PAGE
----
How are we helping, you ask? I am deeply moved that this young man, for all the obvious pain and violence and loss and confusion in his life, could walk back into the Homestead years later and know that he would be received with dignity. That perhaps the one gift he had received from us, and which could last him for his life, was acceptance. That Katy in the clothes room would immediately see, rationally and respectfully, what he needed.

That could be the central quality of our services. Acceptance of their status. While the busy city may reject and resent them, we can at least acknowledge their hard-chosen place in our society, and offer them our acceptance and respect. And that’s something they can take away with them.

From here?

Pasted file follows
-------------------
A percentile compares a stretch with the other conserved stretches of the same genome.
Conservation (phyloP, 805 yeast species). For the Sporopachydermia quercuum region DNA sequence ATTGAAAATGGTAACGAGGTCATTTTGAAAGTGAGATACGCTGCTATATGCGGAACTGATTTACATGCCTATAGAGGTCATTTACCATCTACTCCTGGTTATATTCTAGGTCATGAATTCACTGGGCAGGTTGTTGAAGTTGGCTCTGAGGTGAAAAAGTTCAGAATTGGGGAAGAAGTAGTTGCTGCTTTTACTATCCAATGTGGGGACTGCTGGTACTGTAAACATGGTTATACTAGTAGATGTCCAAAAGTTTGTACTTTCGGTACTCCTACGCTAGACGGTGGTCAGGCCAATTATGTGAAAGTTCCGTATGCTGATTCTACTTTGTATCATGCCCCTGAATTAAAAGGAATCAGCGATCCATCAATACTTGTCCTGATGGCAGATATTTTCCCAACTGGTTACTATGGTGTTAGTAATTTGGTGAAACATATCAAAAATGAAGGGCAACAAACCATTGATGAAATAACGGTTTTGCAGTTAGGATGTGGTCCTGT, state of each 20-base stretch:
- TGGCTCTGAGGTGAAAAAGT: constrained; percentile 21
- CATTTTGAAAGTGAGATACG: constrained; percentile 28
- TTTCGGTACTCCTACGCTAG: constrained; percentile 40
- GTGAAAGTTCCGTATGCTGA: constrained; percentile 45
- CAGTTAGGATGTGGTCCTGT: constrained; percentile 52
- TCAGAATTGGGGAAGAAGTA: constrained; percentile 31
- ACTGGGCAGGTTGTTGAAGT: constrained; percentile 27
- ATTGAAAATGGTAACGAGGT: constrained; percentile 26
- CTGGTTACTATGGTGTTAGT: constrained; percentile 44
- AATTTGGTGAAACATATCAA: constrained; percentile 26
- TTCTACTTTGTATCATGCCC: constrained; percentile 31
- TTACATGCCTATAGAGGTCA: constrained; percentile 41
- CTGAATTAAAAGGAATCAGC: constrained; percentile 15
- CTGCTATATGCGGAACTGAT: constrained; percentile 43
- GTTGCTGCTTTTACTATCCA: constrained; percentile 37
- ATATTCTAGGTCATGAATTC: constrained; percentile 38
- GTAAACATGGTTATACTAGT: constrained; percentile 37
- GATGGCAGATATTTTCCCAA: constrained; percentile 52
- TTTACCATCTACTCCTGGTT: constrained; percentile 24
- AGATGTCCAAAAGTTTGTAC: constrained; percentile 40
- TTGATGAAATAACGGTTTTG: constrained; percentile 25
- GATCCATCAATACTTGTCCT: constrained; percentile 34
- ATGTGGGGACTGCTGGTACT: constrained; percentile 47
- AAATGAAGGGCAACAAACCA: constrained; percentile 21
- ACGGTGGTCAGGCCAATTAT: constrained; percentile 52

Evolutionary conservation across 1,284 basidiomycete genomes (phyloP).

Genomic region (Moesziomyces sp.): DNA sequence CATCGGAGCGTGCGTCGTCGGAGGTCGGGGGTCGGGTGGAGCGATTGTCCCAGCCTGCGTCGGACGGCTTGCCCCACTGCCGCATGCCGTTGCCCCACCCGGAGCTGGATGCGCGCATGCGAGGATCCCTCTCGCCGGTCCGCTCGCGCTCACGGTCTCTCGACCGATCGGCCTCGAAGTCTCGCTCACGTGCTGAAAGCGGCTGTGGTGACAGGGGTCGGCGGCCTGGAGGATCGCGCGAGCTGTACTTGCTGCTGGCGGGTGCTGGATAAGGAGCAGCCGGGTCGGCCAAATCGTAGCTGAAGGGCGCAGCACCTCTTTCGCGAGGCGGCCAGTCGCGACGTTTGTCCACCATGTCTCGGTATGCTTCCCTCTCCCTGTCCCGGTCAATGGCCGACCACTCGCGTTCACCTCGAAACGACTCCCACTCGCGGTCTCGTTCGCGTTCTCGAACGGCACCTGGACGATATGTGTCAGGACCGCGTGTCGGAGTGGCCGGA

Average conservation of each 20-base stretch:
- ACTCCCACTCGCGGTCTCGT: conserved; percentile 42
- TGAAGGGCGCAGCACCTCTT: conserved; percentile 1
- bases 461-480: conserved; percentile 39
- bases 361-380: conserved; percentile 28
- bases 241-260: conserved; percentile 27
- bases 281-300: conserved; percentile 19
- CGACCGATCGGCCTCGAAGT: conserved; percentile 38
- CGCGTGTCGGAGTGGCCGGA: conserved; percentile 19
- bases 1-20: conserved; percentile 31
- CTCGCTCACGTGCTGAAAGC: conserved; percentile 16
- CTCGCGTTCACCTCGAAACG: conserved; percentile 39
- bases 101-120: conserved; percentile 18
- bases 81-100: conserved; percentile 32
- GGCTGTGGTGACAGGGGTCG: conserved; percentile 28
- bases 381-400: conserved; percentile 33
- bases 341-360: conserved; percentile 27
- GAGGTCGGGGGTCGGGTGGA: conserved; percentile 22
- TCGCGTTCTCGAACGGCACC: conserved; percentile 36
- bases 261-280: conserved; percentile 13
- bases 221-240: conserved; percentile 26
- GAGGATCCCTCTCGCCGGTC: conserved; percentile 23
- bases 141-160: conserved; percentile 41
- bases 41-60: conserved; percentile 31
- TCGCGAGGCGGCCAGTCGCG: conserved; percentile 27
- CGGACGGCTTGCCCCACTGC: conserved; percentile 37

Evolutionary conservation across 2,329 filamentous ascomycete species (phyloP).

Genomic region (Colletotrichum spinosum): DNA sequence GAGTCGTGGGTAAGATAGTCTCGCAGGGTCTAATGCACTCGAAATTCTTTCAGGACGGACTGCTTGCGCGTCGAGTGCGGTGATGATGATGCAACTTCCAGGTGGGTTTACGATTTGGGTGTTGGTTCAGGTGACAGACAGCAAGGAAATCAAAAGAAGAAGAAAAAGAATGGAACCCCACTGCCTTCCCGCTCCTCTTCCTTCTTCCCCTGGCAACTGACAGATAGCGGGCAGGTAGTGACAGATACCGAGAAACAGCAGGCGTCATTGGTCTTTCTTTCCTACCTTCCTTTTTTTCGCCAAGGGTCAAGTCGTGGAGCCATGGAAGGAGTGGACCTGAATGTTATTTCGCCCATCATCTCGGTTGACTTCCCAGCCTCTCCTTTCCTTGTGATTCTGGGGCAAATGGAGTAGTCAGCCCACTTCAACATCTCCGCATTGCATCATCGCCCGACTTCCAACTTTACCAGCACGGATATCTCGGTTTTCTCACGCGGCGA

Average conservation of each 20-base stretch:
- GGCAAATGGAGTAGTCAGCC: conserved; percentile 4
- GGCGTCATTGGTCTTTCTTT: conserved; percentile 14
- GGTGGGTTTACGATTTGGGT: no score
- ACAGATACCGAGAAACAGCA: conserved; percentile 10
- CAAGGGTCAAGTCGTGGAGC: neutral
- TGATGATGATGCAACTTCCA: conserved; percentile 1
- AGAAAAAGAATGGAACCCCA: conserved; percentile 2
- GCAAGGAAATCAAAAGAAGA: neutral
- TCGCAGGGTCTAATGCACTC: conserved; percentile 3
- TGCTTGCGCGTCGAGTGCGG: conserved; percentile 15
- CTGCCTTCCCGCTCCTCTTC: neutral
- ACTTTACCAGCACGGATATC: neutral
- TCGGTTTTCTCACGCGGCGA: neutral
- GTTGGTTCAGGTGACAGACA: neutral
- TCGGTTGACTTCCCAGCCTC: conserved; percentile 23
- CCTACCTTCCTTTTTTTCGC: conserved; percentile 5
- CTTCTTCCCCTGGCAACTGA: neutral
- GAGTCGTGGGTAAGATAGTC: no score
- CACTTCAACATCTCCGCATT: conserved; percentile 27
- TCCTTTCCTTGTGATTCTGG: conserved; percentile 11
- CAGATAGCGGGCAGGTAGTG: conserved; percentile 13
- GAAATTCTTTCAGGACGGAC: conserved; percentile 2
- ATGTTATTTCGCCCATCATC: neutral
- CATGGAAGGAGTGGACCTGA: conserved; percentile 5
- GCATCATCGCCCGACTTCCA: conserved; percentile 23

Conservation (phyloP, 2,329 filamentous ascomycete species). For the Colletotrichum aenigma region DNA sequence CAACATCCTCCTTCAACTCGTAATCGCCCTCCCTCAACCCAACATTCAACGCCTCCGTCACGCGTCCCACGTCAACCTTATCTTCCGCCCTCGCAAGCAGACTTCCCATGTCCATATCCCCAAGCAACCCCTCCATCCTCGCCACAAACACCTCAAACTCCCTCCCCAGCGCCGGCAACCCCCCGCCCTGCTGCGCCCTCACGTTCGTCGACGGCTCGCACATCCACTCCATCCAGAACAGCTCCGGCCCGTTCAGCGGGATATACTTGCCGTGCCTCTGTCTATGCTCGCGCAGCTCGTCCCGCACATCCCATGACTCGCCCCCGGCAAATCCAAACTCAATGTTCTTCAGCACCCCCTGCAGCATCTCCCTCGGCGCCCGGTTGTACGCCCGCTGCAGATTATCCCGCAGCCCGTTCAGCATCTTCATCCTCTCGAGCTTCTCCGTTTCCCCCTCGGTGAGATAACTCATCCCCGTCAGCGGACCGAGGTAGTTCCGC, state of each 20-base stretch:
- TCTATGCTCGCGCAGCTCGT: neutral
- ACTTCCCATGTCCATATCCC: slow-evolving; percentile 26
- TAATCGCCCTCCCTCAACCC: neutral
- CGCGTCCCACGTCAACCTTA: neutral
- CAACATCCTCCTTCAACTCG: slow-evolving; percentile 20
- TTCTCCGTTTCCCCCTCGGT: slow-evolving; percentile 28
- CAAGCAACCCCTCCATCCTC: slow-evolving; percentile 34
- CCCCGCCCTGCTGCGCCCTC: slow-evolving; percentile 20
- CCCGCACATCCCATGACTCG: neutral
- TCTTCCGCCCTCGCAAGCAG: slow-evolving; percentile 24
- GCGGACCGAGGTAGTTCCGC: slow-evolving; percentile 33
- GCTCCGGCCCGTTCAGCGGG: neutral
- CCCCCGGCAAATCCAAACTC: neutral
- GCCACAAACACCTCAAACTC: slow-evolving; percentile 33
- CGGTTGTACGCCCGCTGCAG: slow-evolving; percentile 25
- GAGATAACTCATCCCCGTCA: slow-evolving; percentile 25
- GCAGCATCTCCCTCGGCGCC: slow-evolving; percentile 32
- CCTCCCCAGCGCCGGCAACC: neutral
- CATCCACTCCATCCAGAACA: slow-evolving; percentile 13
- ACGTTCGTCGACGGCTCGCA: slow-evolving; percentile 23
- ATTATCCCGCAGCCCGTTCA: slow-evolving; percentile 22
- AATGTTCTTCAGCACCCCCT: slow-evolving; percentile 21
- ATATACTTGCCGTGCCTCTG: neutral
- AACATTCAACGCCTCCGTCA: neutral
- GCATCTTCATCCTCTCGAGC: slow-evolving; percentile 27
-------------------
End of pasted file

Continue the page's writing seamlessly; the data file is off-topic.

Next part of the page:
We must go on listening to the individuals and trying to understand the phenomenon. While there is too little research on work with this moving population (plenty on why they are on the streets), the payback from our own limited studies (scouring five hundred files) have told us something. Our most recent development, adding to the streetwork and shelters, the children's homes, the off-street and the education programs, has been work with families in the areas which seem to be most associated with “generating” street children. One of the most obvious needs we see here is for work and income, and so we have been piloting some job creation projects. This has the seeds of preventive work, but ultimately it just brings us full circle into the socio-political-economics arena which is ultimately the responsibility of everyone.